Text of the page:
Asian markets once again fell into the red on Thursday as investors anxiously await the start of high-stakes trade talks between China and the United States. After several rounds of negotiations, the two-day meeting in Washington, which kicks off later in the day, has taken on huge significance after Donald Trump threatened to ramp up tariffs on Chinese goods from Friday blaming backsliding by Beijing.
Asian shares stepped back on Tuesday after China cut its economic growth target and pledged measures to support the economy amid growing challenges from rising debt and a dispute over trade and technology with the United States. Australian shares dropped 0.6% while South Korea's Kospi lost 0.5%. MSCI's broadest index of Asia-Pacific shares outside Japan dipped 0.2% and Japan's Nikkei dropped 0.3%.
United States shares staged a late recovery on Monday to post only their second positive close of the month. Earlier, European and Asian markets fell on fears that Greece may default. In Latin America results were much in line with the US.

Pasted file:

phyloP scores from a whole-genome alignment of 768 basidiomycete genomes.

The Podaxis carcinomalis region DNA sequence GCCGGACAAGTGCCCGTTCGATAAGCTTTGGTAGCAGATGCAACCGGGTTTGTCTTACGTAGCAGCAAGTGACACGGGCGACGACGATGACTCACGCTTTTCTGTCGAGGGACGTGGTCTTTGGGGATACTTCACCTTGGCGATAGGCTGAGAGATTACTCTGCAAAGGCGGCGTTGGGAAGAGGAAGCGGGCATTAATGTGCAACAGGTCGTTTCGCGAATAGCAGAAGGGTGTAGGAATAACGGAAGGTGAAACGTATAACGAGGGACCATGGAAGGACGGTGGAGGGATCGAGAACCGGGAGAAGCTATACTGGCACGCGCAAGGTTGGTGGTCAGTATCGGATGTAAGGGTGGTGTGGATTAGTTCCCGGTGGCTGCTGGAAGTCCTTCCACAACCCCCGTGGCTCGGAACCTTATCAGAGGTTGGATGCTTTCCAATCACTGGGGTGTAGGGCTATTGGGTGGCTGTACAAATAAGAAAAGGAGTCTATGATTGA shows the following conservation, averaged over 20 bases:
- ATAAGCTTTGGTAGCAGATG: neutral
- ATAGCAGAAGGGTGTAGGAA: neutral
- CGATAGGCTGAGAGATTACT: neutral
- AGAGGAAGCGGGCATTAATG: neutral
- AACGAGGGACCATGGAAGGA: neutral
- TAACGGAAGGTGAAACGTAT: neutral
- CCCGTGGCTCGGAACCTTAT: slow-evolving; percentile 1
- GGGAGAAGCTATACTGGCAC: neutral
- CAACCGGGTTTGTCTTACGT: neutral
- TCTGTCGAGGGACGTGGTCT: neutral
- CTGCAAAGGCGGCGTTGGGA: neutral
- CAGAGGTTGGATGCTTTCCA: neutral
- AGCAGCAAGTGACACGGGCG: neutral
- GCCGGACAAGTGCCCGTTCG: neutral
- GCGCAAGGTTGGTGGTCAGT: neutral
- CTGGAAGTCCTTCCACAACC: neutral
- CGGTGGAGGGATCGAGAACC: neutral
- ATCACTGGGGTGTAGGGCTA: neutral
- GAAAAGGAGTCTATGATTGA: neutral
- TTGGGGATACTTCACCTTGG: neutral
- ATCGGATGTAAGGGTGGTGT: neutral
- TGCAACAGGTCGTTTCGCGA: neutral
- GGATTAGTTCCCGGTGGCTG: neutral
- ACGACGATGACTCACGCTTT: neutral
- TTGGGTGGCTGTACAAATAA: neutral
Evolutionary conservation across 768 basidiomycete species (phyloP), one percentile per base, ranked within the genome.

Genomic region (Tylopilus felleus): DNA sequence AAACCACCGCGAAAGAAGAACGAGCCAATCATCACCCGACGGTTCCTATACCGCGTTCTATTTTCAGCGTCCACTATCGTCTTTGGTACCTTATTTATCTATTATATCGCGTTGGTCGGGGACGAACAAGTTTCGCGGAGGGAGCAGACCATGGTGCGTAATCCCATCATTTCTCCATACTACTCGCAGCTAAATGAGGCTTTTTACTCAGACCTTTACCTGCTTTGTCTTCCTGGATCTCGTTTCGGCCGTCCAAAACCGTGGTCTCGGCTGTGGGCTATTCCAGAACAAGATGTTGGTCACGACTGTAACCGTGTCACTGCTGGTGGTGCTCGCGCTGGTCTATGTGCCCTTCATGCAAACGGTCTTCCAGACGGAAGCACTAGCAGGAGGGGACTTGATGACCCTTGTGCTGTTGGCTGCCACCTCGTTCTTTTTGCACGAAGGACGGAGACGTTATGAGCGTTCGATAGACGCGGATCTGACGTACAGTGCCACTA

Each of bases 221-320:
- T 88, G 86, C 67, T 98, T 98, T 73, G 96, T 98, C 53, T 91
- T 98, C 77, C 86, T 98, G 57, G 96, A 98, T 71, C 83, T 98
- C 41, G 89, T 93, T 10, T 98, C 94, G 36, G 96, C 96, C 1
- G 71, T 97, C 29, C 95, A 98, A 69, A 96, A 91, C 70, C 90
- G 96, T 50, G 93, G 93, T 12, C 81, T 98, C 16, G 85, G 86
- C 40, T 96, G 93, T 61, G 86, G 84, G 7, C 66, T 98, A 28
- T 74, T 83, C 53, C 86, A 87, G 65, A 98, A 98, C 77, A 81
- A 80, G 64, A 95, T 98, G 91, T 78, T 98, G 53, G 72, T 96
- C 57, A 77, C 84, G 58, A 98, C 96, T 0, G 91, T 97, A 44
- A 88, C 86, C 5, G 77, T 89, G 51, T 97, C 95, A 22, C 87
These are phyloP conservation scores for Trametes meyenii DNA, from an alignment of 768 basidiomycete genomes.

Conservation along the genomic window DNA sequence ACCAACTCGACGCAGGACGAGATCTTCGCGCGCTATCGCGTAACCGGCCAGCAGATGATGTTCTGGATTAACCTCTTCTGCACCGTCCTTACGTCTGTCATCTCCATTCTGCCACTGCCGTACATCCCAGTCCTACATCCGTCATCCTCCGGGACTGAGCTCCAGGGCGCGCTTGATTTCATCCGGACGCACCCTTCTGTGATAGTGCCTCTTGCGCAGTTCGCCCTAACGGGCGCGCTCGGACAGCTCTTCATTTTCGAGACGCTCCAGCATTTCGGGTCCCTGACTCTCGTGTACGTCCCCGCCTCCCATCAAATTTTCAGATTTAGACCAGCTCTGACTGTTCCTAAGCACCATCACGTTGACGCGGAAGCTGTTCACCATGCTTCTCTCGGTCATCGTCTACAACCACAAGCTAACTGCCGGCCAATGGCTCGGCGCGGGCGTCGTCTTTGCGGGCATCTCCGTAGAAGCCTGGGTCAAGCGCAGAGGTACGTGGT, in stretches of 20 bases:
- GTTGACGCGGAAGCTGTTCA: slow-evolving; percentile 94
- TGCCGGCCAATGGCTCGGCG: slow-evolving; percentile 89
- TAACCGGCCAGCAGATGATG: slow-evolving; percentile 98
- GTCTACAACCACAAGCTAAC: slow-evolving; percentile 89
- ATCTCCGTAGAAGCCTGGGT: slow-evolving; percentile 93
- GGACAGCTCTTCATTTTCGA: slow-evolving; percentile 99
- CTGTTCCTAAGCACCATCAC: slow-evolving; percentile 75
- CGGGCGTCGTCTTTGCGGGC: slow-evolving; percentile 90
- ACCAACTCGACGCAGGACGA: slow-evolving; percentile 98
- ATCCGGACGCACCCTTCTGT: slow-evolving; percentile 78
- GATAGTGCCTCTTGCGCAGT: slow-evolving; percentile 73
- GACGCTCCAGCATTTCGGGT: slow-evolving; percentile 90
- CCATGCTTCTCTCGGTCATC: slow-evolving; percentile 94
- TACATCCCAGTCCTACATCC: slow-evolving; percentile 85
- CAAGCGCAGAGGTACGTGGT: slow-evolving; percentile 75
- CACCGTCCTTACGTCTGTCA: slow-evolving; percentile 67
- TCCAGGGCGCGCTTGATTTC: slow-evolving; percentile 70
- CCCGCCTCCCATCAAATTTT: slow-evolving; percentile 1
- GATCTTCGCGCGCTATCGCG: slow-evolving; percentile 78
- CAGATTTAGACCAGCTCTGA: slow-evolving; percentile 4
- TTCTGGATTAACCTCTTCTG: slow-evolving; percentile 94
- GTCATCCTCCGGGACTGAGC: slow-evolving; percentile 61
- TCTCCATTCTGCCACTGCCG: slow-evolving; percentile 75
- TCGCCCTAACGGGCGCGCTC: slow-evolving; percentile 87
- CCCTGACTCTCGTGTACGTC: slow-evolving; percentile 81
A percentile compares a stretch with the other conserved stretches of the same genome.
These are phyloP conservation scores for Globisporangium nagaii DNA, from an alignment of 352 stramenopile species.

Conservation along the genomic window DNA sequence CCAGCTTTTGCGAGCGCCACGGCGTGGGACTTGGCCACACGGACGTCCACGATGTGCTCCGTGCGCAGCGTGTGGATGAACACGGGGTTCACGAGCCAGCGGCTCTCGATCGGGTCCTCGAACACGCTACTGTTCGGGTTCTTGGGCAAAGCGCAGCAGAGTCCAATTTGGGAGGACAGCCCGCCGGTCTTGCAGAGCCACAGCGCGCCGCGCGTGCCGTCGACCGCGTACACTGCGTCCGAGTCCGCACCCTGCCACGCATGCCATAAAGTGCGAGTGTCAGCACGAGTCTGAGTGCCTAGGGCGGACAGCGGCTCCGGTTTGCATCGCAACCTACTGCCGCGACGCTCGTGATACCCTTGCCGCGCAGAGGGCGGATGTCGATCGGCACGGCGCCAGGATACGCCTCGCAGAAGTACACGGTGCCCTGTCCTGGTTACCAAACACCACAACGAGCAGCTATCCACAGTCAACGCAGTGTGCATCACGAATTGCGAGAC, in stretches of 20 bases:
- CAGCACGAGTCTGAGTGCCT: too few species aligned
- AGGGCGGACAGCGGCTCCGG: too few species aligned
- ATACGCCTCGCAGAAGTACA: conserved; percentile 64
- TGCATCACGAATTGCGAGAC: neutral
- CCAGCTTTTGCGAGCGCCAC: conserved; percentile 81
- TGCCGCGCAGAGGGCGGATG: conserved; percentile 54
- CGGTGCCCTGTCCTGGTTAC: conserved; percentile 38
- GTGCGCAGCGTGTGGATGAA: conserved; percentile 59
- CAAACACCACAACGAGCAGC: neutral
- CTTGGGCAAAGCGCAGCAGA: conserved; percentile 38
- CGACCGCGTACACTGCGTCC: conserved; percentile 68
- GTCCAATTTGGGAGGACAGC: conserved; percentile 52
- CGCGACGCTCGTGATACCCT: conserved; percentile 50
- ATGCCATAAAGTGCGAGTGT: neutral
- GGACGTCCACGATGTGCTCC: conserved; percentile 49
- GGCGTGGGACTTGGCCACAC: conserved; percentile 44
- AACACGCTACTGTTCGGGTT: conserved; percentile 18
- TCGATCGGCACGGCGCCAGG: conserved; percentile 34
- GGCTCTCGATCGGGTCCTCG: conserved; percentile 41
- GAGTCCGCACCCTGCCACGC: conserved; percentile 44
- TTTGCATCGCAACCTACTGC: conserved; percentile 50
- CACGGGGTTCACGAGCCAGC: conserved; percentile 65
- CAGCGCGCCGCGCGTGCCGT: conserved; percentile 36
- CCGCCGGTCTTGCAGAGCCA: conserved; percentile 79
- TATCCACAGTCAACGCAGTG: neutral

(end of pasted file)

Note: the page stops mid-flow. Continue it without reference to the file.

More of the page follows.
Fears that the US economy is stalling and may be heading back into recession caused a severe slump in stock markets around the world on Friday. With European indexes already shaken by concerns with Greece and the Euro, worse-than-expected US jobs data drove investors to unload stocks.
US stocks shot 3% higher on Tuesday on speculation Federal Reserve Chairman Ben Bernanke this week could signal new help for the US economy, giving investors hope a four-week rout was nearing an end.
Asian equity markets were sharply down early Tuesday as investors fearing a possible global economic slowdown continued to flee stocks as had happened earlier in Europe, United States and Latin America.